Registered Latino voters at record high of more than 16M, national group says

The estimated number of registered Latino voters for this presidential election is a record 16.2 million, according to a national bipartisan group that analyzes the Latino electorate.

The group, the National Association of Latino Elected and Appointed Officials Educational Fund, is projecting that slightly more than 13 million of these registered voters will cast their ballots on Nov. 8.

NALEO officials say they expect the number of registered Latino voters to climb higher since the 16.2 million – which marks a record – was culled from state records before all states end registration.

Some of the states that provided voter registration totals to Catalist, the voter database whose numbers NALEO based its estimate on, may not have submitted their most up-to-date numbers, Rosalind Gold, NALEO’s senior director of policy, research and advocacy, told Fox News Latino.

“By the time of the actual election, the number is likely to be higher,” she said.

This year also has seen a record 27.3 million Latino eligible voters, making them 12 percent of all eligible voters, according an October report by the Pew Research Center.

The Pew report noted that the number of Latino eligible voters has risen by 4 million since 2012. Latinos have accounted for 37 percent of the growth of all eligible voters in the last four years.

NALEO says that in 2012, the number of registered Latino voters was 13.7 million, according to Census data released after the election.

That would mark an 18.3 percent increase between 2012 and 2016. (NALEO cautions against comparing Catalist's voter data with that of the Census, however, since they are compiled differently.)

Pew reported that 11.2 million Hispanics voted in the 2012 elections, a record high that NALEO expects will be shattered this November.

The dramatic growth of the Latino electorate, Pew said, “has helped make the U.S. electorate more racially and ethnically diverse than ever this year.”

Latinos have leaned Democrat in every presidential election since at least the 1980s, but they have showed their willingness to give solid support to a Republican, such as when George W. Bush garnered 44 percent of their vote in 2004.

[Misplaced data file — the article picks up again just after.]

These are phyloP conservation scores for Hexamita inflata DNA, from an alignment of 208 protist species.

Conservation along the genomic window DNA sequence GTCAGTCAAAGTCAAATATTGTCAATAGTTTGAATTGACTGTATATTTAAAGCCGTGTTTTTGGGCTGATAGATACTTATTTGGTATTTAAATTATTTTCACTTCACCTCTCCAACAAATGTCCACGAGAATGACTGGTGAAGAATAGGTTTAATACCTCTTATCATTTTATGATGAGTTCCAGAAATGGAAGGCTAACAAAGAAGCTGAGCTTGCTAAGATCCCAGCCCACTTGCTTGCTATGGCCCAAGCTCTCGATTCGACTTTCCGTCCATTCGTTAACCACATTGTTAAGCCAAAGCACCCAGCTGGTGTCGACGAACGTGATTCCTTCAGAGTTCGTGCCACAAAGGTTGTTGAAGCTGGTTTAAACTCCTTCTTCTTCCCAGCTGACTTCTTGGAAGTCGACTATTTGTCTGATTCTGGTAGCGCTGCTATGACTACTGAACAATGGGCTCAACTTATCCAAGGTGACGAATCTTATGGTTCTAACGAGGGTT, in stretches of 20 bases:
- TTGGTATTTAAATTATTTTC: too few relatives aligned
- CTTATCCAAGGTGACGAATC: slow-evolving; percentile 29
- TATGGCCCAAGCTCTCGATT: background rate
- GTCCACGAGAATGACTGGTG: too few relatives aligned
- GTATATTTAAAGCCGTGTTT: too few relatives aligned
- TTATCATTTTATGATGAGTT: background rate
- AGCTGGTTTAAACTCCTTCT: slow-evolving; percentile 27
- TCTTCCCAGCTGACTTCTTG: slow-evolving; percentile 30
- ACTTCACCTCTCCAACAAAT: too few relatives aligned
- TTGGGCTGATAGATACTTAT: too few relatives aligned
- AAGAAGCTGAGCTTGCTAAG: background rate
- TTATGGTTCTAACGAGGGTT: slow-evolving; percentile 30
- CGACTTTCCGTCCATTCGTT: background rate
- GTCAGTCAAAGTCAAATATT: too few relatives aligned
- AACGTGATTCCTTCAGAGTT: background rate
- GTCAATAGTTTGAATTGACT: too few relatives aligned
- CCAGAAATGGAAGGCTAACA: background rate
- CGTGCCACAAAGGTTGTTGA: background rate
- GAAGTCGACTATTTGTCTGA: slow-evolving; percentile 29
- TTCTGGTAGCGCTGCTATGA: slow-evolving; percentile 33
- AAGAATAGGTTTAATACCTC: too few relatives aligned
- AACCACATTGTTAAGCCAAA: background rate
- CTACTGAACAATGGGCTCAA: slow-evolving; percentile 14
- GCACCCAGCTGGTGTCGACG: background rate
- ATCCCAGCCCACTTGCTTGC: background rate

In a recent poll by Latino Decisions conducted on behalf of NALEO, Latino likely voters in four battleground states said they while they lean Democratic, and feel the party cares more about them than the GOP, they also feel Democrats take them for granted.

“Democrats should be concerned that Latinos feel their vote is taken for granted,” said Arturo Vargas, NALEO’s executive director.

“We do see enthusiasm for voting in this election,” he said. “But it would be wrong for Democrats to think all they need to do is rely on Donald Trump to get Latino support.”

The growth of Latino registered voters is a key part of the overall record number of U.S. citizens who have registered, according to New York Magazine.

More than 200 million people have registered to vote in the Nov. 8 election, the magazine reported.

That is 50 million more than the number of citizens registered in 2008, and 70 million more than were registered nearly 20 years ago.

One factor contributing to the surge is the heightened attention Republican nominee Donald Trump has brought to the election, for a variety of reasons.

Then there are the changing demographics, chiefly the growth of the Hispanic population, many of whose members have been outraged by the GOP candidate’s remarks about Mexico and his hardline position on immigration.

While Trump's candidacy has energized a sector of the population on the right that hasn't been active in electoral politics, Democrats also have seized on his polarizing campaign to launch registration drives.

The Democrats have been more successful, the magazine said. Nearly 43 percent of the new voters lean Democratic, while 29 percent lean Republican.

“There’s more of a hardening of [Latinos] identifying with the Democratic party than before,” said Cal Jillson, a political science professor at Southern Methodist University in Texas, about how first-time voters may lock in their voting patterns for years to come. “Those numbers can harden like concrete.”